I’m glad you didn’t stay silent. I think we should be talking about these issues. And in doing so, maybe we’ll create a better place – a place where we can all feel safe.

Lauren Dec 17, 2012 12:12 pm

I too am glad you didn’t stay silent. (And I’m glad I didn’t know we were *supposed* to!) I think, right now, as ever was, silence is perhaps the wrong choice. At least for me. Silence is what I get to ask my son for if I’m concentrating and he’s feeling chatty, and silence is what all those parents will have too much of from here on out. Loud is better.

I hope, I hope that this IS it. The final straw that get us to stand up and say, NO MORE. Thank you for writing this. I got to see my son of to school today, so he could take his science exam. I can’t wait to go and pick him up.

Kelsey Dec 17, 2012 12:12 pm

Thanks for not being silent, Tami. Silence breeds acceptance. I don’t accept a world like this.

Laura Scholz Dec 17, 2012 02:12 pm

So beautifully stated. I’ve been struggling to put words around it–why I feel the need, after Friday more than any other tragedy I’ve experienced in my lifetime–to DO SOMETHING. To feel like we won’t just mourn and hug each other tighter for an extra week or so, but indefinitely…and TOGETHER, as a society, say enough is enough with something so tragic yet so preventable. Not only guns and their accessibility and pervasiveness in our culture (and what scares me more than this is those who are reacting to this tragedy by shouting for MORE guns—as if shooting matches with our neighbors are the way to solve things, that that should be our gut reaction to a sense of danger), but how mentally frail and unstable some of our citizens are, and how they and their caregivers and family–and we, inhabitants of the same earth–deserve better.

Monica Dec 17, 2012 02:12 pm

Voices should be heard now and we need to start taking action before another tragedy happens.

Jennifer Walker Dec 17, 2012 04:12 pm

Your words are so true, it does feel like fear. I have had grief, but for some reason Friday has affected me strongly. Today, doing normal stuff, has been a bit scary. I had to go to the courthouse to get tags, was cautious of my surroundings. Thanks for your words.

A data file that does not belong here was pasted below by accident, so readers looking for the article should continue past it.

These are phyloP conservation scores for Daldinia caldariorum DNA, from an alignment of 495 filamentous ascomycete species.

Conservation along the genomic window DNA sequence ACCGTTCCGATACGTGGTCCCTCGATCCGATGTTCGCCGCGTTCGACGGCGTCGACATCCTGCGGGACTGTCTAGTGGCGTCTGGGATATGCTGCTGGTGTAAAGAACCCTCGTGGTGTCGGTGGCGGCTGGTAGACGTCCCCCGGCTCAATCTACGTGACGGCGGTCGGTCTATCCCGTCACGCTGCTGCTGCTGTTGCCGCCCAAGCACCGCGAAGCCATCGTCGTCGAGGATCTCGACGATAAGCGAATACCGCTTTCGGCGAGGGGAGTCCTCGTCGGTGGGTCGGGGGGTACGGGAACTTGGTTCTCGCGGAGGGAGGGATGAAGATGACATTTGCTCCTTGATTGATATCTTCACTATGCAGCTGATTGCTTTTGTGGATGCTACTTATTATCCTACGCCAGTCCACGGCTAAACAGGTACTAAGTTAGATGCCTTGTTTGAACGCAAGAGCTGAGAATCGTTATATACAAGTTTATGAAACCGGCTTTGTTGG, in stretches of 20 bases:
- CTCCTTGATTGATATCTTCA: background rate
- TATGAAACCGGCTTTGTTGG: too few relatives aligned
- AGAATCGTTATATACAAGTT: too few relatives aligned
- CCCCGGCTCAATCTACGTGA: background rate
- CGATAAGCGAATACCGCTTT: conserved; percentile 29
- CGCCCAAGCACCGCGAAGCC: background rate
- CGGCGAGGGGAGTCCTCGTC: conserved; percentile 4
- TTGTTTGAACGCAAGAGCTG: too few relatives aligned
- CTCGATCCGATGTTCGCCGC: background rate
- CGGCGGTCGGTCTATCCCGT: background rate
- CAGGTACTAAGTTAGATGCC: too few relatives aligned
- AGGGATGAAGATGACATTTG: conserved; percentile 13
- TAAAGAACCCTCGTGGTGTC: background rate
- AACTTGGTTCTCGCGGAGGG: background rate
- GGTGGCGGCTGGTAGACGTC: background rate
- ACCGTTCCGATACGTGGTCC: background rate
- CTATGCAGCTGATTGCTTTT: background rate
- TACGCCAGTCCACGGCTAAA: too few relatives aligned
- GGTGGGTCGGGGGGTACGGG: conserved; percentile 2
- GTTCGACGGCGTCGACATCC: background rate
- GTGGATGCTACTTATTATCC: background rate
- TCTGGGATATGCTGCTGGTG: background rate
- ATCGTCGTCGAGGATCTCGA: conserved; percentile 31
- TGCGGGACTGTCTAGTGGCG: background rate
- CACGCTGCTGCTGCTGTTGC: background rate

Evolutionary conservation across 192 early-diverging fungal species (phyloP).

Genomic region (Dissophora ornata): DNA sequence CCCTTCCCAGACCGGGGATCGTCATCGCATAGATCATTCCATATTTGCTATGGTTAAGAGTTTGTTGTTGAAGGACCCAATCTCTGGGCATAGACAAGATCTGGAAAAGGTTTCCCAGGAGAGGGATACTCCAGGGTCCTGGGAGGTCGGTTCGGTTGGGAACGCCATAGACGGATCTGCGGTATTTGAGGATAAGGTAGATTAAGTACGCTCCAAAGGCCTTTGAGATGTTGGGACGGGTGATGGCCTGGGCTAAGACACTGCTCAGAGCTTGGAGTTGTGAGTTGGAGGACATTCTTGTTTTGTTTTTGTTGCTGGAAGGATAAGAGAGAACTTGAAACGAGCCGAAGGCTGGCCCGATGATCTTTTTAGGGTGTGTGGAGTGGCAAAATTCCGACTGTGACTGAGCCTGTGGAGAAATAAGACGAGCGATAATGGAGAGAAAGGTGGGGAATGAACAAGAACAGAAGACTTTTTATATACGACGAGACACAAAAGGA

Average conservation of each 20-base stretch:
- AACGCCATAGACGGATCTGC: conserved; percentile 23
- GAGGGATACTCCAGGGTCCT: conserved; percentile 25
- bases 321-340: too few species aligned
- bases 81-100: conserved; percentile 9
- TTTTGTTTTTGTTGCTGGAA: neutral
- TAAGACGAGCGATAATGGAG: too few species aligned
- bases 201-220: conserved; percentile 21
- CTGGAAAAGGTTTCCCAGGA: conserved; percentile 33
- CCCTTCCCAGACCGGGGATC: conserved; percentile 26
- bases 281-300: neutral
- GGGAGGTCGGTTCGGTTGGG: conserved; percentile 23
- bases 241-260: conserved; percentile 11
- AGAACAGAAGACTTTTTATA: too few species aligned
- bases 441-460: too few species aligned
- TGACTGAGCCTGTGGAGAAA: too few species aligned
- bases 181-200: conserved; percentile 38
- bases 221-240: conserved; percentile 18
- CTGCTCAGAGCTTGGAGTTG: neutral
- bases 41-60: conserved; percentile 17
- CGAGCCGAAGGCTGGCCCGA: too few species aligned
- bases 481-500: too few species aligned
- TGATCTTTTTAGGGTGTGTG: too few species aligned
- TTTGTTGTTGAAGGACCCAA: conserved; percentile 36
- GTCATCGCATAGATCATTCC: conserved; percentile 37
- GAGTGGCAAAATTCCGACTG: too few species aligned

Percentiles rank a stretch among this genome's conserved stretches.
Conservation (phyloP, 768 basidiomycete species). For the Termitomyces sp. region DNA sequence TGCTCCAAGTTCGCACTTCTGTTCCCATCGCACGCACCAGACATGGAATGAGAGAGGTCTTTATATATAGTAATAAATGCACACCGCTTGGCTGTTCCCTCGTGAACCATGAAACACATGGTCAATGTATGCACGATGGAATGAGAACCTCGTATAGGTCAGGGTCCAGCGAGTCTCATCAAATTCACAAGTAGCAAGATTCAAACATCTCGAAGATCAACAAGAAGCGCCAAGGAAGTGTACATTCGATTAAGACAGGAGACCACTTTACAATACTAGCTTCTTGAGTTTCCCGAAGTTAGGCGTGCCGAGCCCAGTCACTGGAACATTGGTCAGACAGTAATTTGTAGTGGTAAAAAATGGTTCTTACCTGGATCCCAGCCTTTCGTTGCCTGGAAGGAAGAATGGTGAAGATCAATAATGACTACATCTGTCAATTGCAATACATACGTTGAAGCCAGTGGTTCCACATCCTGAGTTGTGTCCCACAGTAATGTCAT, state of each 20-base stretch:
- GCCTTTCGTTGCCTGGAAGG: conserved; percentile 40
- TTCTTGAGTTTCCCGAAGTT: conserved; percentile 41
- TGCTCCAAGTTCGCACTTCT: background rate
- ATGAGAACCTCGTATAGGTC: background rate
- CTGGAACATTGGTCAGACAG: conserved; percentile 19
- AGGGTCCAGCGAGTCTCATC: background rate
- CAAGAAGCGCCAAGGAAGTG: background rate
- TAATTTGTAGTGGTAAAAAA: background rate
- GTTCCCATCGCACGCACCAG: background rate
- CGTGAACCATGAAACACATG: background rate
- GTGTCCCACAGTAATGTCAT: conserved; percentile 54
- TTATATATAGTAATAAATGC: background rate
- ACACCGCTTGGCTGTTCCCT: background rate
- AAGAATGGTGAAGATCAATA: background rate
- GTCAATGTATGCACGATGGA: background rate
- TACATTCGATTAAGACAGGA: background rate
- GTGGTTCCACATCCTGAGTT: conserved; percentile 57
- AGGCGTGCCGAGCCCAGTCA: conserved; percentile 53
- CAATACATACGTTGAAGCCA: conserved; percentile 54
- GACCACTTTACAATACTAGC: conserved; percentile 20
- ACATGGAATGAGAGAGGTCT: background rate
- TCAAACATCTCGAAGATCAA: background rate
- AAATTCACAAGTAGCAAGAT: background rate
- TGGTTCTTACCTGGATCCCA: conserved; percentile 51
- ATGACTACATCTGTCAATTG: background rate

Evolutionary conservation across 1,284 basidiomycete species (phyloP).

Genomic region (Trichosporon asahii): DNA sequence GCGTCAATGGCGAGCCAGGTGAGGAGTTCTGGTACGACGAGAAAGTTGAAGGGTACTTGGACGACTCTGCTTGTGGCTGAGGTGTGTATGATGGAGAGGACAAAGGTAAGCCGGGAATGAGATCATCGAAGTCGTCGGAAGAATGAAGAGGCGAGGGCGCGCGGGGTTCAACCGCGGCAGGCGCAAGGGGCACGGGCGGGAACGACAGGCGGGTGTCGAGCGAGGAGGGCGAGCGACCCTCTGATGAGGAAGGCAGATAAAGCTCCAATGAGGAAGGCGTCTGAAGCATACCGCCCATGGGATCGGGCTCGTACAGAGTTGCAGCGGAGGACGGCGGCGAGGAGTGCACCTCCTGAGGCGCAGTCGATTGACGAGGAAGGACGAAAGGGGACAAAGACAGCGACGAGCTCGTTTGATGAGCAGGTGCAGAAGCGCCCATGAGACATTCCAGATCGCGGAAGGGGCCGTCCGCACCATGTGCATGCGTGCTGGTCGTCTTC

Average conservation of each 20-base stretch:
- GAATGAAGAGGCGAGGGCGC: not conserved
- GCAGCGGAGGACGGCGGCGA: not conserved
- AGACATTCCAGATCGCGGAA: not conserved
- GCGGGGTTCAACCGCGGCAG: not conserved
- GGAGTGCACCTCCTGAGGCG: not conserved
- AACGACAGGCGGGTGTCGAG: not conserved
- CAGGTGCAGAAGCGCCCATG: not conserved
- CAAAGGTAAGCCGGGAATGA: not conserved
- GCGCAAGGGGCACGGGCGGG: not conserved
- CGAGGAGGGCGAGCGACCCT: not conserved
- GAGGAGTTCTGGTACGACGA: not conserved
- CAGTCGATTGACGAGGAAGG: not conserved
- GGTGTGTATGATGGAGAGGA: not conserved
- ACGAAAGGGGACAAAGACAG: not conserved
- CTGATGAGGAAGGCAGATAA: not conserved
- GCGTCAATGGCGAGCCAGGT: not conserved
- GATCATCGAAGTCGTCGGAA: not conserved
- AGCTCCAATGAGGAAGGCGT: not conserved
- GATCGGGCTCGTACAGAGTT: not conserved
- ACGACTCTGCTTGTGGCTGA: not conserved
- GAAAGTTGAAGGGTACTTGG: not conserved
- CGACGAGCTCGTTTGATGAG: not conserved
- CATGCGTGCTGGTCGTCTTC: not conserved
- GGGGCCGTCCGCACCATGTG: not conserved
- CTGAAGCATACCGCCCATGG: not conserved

Carrie @ Bakeaholic Mama Dec 17, 2012 07:12 pm

Such a great post Tami. I wish I could have found the words to write something today. But I just couldn’t.

Chris Dec 17, 2012 09:12 pm

Thank you for this. Love you, my friend!

Tiana Kai Dec 18, 2012 04:12 am

Thank you for this. I’m living in Italy now and as safe as it is, I felt a bit anxious on the bus on Saturday… thinking ‘wow, how easy would it be to do anything devastating on this bus.’ It is frightening to think how easy it really easy. Yet, we must live our lives with trust and assurance that all will be OK or we will be anxious every day and die of stress rather than really trying to enjoy the moment. But, oh my, this has been extremely sad and frightening at the same time! It’s also been weird for me not being in the States tuning into local news. I have watched CNN videos about this, but it’s not the same to really feel what the whole country is feeling. Sad holiday season…

Baking to Heal - Eat The Love Dec 18, 2012 08:12 am

[...] Tami  wrote a beautiful piece on grief and the returning to the real world. [...]

Stefanie @ Sarcastic Cooking Dec 18, 2012 11:12 am

Very well put.

stacey snacks Dec 19, 2012 04:12 pm

Don’t let the bad people win.
There are too many good people in the world.

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Lesley MacMichael Dec 25, 2012 03:12 am

You put into words what so many can’t express.